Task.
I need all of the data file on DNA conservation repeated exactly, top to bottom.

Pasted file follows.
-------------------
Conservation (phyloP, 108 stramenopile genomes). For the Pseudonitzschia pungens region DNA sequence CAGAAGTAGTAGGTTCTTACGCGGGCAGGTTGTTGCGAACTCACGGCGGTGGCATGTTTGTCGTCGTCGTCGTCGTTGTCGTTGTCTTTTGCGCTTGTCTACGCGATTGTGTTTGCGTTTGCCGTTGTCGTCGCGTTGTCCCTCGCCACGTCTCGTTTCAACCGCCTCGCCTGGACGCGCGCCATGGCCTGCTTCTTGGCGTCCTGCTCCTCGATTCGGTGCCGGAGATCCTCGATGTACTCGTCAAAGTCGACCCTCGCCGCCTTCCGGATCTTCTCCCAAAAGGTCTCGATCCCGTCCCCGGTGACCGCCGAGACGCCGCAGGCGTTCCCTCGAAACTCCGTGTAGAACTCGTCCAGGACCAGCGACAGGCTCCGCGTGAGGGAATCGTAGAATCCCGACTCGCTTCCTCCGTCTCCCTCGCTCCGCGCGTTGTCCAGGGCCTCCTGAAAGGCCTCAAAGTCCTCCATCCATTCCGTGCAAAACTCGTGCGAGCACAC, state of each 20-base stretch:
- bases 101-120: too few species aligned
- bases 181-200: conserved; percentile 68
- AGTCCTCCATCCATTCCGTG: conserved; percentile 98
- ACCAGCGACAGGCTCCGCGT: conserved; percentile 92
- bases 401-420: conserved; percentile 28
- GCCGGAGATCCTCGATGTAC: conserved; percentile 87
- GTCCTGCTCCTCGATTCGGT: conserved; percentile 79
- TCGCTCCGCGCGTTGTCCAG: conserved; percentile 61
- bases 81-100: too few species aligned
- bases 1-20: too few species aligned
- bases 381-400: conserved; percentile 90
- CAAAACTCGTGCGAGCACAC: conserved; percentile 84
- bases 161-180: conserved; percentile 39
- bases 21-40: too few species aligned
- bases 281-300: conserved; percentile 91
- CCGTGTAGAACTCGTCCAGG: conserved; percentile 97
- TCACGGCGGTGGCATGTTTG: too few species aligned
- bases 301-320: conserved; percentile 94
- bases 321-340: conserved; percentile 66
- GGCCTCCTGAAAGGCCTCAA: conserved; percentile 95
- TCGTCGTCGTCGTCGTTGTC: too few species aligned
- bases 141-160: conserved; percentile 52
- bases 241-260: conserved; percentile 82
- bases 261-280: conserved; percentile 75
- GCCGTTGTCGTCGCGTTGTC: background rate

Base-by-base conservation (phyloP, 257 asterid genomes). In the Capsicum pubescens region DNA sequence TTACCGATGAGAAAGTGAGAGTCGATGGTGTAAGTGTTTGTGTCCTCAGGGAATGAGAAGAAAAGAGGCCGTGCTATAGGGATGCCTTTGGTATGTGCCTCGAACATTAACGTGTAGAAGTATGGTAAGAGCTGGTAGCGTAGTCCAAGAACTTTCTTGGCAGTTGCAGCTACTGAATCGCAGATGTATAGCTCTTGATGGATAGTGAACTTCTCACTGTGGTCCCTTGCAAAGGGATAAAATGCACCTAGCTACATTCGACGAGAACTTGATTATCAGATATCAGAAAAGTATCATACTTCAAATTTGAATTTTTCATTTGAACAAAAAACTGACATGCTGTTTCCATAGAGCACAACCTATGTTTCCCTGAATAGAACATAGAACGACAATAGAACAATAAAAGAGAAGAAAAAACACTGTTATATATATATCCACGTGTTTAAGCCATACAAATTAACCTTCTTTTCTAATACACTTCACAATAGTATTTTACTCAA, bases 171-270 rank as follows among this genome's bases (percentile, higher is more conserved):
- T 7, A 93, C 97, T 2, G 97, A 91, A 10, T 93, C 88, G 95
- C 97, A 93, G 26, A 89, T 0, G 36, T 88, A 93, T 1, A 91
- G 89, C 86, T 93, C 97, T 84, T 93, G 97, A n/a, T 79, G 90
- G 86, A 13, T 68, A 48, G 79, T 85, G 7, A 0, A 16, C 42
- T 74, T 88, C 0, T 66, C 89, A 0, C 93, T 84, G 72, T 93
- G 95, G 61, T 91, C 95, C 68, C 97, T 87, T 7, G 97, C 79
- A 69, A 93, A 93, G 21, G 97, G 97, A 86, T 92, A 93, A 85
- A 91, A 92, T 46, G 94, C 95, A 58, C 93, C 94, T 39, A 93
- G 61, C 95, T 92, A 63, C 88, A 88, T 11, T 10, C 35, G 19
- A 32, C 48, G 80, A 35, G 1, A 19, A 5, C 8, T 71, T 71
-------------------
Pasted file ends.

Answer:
Conservation (phyloP, 108 stramenopile genomes). For the Pseudonitzschia pungens region DNA sequence CAGAAGTAGTAGGTTCTTACGCGGGCAGGTTGTTGCGAACTCACGGCGGTGGCATGTTTGTCGTCGTCGTCGTCGTTGTCGTTGTCTTTTGCGCTTGTCTACGCGATTGTGTTTGCGTTTGCCGTTGTCGTCGCGTTGTCCCTCGCCACGTCTCGTTTCAACCGCCTCGCCTGGACGCGCGCCATGGCCTGCTTCTTGGCGTCCTGCTCCTCGATTCGGTGCCGGAGATCCTCGATGTACTCGTCAAAGTCGACCCTCGCCGCCTTCCGGATCTTCTCCCAAAAGGTCTCGATCCCGTCCCCGGTGACCGCCGAGACGCCGCAGGCGTTCCCTCGAAACTCCGTGTAGAACTCGTCCAGGACCAGCGACAGGCTCCGCGTGAGGGAATCGTAGAATCCCGACTCGCTTCCTCCGTCTCCCTCGCTCCGCGCGTTGTCCAGGGCCTCCTGAAAGGCCTCAAAGTCCTCCATCCATTCCGTGCAAAACTCGTGCGAGCACAC, state of each 20-base stretch:
- bases 101-120: too few species aligned
- bases 181-200: conserved; percentile 68
- AGTCCTCCATCCATTCCGTG: conserved; percentile 98
- ACCAGCGACAGGCTCCGCGT: conserved; percentile 92
- bases 401-420: conserved; percentile 28
- GCCGGAGATCCTCGATGTAC: conserved; percentile 87
- GTCCTGCTCCTCGATTCGGT: conserved; percentile 79
- TCGCTCCGCGCGTTGTCCAG: conserved; percentile 61
- bases 81-100: too few species aligned
- bases 1-20: too few species aligned
- bases 381-400: conserved; percentile 90
- CAAAACTCGTGCGAGCACAC: conserved; percentile 84
- bases 161-180: conserved; percentile 39
- bases 21-40: too few species aligned
- bases 281-300: conserved; percentile 91
- CCGTGTAGAACTCGTCCAGG: conserved; percentile 97
- TCACGGCGGTGGCATGTTTG: too few species aligned
- bases 301-320: conserved; percentile 94
- bases 321-340: conserved; percentile 66
- GGCCTCCTGAAAGGCCTCAA: conserved; percentile 95
- TCGTCGTCGTCGTCGTTGTC: too few species aligned
- bases 141-160: conserved; percentile 52
- bases 241-260: conserved; percentile 82
- bases 261-280: conserved; percentile 75
- GCCGTTGTCGTCGCGTTGTC: background rate

Base-by-base conservation (phyloP, 257 asterid genomes). In the Capsicum pubescens region DNA sequence TTACCGATGAGAAAGTGAGAGTCGATGGTGTAAGTGTTTGTGTCCTCAGGGAATGAGAAGAAAAGAGGCCGTGCTATAGGGATGCCTTTGGTATGTGCCTCGAACATTAACGTGTAGAAGTATGGTAAGAGCTGGTAGCGTAGTCCAAGAACTTTCTTGGCAGTTGCAGCTACTGAATCGCAGATGTATAGCTCTTGATGGATAGTGAACTTCTCACTGTGGTCCCTTGCAAAGGGATAAAATGCACCTAGCTACATTCGACGAGAACTTGATTATCAGATATCAGAAAAGTATCATACTTCAAATTTGAATTTTTCATTTGAACAAAAAACTGACATGCTGTTTCCATAGAGCACAACCTATGTTTCCCTGAATAGAACATAGAACGACAATAGAACAATAAAAGAGAAGAAAAAACACTGTTATATATATATCCACGTGTTTAAGCCATACAAATTAACCTTCTTTTCTAATACACTTCACAATAGTATTTTACTCAA, bases 171-270 rank as follows among this genome's bases (percentile, higher is more conserved):
- T 7, A 93, C 97, T 2, G 97, A 91, A 10, T 93, C 88, G 95
- C 97, A 93, G 26, A 89, T 0, G 36, T 88, A 93, T 1, A 91
- G 89, C 86, T 93, C 97, T 84, T 93, G 97, A n/a, T 79, G 90
- G 86, A 13, T 68, A 48, G 79, T 85, G 7, A 0, A 16, C 42
- T 74, T 88, C 0, T 66, C 89, A 0, C 93, T 84, G 72, T 93
- G 95, G 61, T 91, C 95, C 68, C 97, T 87, T 7, G 97, C 79
- A 69, A 93, A 93, G 21, G 97, G 97, A 86, T 92, A 93, A 85
- A 91, A 92, T 46, G 94, C 95, A 58, C 93, C 94, T 39, A 93
- G 61, C 95, T 92, A 63, C 88, A 88, T 11, T 10, C 35, G 19
- A 32, C 48, G 80, A 35, G 1, A 19, A 5, C 8, T 71, T 71